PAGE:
My personal experience with depression

by Joe Negen, Editorial

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Hi, I’m Joe, a lot of you probably know me. I’m the captain of the cross country team, I’m in all of the theater shows, I take AP classes, I’m hoping to go to the University of Michigan next year. I also struggle with severe depression. I’ve cut myself too many times to keep track of, I’ve thought about taking my own life many, many times. At the beginning of this year, I was gone for a little while; I was in a mental hospital. This is my story, for anyone who is interested.

At the end of my sophomore year, I had a severe concussion and haven’t been right since. I remember the first time I thought I might be better off dead. I was lying in bed thinking about every mistake that I’d ever made. I have a damn near photographic memory in regards to mistakes that I’ve made, successes are much easier to forget.

As I lay there that idea found some purchase in my brain, and then became a fixture there, sometimes less present than others, but always there. This isn’t to say that there weren’t times that I felt good, had fun, or enjoyed myself. It was just that the undercurrent of sadness, despair, and apathy that I often wanted to stop fighting and let it take me. When I’d cut myself I felt like a little kid playing with fire. I knew that it was bad for me, but I couldn’t help but be drawn to it. The feeling of pain was sometimes the only thing that kept me grounded. It made me feel alive. When I felt like a shell of myself, seeing myself bleed reminded me that I was still a person.

Depression is hard because it’s not a disease that can be seen. If I had chickenpox you’d see the spots on my body and you’d know that something was wrong with me. I kept the way I felt from everyone I knew, including my parents, for a long time, so no one knew that anything was wrong with me. The rhetoric surrounding mental illness compounds the problem, as they are often regarded as people just whining, or feeling sorry for themselves. I can tell you with the utmost sincerity that this is not the case; depression is a real disease and it can be debilitating.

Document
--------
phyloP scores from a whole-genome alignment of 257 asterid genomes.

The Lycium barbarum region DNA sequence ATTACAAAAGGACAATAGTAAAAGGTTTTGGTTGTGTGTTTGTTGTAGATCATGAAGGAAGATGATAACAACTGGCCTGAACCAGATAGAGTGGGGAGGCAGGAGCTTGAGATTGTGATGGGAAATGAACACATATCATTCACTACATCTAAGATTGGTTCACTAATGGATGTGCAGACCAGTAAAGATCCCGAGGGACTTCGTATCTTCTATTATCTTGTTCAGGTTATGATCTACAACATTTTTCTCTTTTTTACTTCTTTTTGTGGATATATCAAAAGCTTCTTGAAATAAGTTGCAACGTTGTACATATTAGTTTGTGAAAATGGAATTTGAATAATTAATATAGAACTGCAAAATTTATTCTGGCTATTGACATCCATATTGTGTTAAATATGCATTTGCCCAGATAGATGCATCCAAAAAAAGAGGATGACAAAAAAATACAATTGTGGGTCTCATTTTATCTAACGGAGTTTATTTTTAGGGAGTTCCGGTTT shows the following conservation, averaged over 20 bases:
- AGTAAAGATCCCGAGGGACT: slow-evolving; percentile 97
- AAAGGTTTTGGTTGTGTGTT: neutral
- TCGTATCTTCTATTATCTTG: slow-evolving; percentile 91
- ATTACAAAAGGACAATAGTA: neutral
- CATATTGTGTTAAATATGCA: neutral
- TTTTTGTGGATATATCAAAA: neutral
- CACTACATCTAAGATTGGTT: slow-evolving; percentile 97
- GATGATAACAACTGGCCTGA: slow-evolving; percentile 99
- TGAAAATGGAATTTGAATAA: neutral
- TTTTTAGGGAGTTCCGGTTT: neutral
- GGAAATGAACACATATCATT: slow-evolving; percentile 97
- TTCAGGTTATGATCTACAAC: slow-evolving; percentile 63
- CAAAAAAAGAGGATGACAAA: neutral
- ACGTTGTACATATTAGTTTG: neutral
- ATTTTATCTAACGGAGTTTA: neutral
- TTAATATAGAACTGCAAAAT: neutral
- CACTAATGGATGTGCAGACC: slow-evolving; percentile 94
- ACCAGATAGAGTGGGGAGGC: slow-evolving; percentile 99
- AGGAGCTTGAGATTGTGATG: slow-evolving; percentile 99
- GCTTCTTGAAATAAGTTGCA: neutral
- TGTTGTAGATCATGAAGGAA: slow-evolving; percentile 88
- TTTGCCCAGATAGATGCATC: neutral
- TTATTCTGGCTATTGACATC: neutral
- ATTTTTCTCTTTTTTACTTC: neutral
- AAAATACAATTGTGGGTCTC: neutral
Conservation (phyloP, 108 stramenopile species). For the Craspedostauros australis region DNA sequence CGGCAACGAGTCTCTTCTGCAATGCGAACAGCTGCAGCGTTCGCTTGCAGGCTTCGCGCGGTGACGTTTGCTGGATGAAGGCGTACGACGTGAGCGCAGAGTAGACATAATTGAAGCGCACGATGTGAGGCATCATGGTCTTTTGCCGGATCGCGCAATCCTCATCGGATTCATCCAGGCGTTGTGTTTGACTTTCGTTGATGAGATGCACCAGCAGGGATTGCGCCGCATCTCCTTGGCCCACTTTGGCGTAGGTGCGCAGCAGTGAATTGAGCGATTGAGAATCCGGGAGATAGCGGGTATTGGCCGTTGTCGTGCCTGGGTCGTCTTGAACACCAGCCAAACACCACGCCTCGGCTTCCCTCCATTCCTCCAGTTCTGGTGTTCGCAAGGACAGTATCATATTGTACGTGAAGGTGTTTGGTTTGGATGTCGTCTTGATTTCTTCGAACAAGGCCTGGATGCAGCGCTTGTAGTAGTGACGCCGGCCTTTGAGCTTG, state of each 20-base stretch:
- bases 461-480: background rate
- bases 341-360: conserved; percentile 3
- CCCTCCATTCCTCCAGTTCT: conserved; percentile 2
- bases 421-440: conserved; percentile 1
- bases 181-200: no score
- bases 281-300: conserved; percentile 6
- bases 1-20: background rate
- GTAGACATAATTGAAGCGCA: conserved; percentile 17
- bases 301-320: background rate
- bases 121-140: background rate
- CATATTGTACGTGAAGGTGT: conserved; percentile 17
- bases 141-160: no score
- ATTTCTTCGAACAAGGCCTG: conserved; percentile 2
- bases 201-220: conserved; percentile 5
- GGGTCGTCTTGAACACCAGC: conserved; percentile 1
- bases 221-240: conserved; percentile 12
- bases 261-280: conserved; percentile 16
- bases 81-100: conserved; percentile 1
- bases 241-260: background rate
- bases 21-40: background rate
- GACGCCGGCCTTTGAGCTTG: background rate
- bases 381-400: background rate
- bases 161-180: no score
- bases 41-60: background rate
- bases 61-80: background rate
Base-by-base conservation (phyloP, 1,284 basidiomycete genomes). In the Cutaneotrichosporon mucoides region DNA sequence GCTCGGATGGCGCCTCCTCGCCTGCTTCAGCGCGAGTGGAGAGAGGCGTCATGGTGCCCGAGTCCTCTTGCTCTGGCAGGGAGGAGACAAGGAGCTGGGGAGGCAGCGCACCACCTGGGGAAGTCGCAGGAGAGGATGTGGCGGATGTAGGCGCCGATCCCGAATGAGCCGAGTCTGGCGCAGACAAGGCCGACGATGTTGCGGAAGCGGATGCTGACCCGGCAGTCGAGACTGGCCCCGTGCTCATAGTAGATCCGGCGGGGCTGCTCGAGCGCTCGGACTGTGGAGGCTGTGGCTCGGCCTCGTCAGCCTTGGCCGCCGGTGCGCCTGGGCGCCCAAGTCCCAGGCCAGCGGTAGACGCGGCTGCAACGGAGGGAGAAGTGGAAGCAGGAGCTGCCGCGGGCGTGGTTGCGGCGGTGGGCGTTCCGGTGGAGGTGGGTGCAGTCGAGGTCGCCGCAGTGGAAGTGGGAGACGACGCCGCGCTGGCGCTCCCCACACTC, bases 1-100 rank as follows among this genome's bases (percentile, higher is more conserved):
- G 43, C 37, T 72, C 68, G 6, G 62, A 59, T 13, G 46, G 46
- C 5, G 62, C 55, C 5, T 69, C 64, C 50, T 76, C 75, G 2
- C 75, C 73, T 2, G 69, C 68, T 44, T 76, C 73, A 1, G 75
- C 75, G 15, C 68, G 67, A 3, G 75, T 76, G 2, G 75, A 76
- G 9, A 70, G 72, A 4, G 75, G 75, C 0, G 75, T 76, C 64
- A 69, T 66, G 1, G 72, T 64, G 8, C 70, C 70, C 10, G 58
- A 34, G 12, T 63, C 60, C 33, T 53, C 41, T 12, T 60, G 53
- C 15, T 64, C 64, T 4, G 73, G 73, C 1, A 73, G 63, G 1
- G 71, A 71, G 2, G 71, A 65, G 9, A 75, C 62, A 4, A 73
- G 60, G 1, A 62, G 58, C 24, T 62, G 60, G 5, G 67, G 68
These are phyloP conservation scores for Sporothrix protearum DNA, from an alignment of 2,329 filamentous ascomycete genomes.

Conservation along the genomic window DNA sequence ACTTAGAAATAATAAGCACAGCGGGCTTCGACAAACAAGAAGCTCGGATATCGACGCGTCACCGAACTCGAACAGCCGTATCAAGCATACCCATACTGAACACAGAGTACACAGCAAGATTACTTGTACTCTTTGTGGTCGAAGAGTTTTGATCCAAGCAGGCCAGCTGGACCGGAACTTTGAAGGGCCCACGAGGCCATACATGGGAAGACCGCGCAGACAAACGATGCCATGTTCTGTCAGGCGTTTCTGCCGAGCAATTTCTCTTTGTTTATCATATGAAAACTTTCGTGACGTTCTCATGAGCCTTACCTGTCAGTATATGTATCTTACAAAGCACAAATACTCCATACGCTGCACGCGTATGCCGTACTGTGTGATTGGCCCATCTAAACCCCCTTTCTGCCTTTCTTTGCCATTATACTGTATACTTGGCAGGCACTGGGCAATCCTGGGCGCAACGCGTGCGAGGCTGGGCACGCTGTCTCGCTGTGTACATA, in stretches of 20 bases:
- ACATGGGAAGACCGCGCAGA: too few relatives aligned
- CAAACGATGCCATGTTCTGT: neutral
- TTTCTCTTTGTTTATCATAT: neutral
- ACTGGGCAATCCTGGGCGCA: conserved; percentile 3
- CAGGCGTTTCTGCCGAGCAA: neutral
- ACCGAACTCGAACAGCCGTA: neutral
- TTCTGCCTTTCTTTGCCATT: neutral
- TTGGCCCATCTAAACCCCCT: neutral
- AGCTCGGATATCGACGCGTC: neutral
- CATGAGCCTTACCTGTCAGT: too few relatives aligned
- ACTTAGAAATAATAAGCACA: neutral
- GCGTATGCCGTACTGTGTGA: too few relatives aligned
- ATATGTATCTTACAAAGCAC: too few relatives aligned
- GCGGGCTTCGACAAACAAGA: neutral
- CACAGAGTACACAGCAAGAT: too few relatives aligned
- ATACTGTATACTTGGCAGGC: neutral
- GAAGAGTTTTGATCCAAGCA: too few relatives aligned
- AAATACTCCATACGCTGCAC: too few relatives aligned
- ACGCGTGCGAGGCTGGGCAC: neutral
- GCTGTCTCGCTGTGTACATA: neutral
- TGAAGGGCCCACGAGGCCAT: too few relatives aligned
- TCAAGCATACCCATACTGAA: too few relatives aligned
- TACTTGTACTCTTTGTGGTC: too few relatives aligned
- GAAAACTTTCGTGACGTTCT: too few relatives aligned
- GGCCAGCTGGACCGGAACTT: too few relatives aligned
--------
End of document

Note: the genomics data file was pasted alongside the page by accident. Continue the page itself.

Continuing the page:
I don’t tell this story to ask for sympathy or pity. I know that this might surprise many  people, and that’s part of the point. I know I’m not what most people would think of when they imagine someone who cut himself, and that’s part of the point. I know that I am gregarious and happy in school, and that’s part of the point. This can happen to anyone. If there is one lesson that I’ve taken from all of this it is that it’s okay to ask for help. If you ever find yourself in a situation like this, talk to somebody, get help, and remember, you are important.

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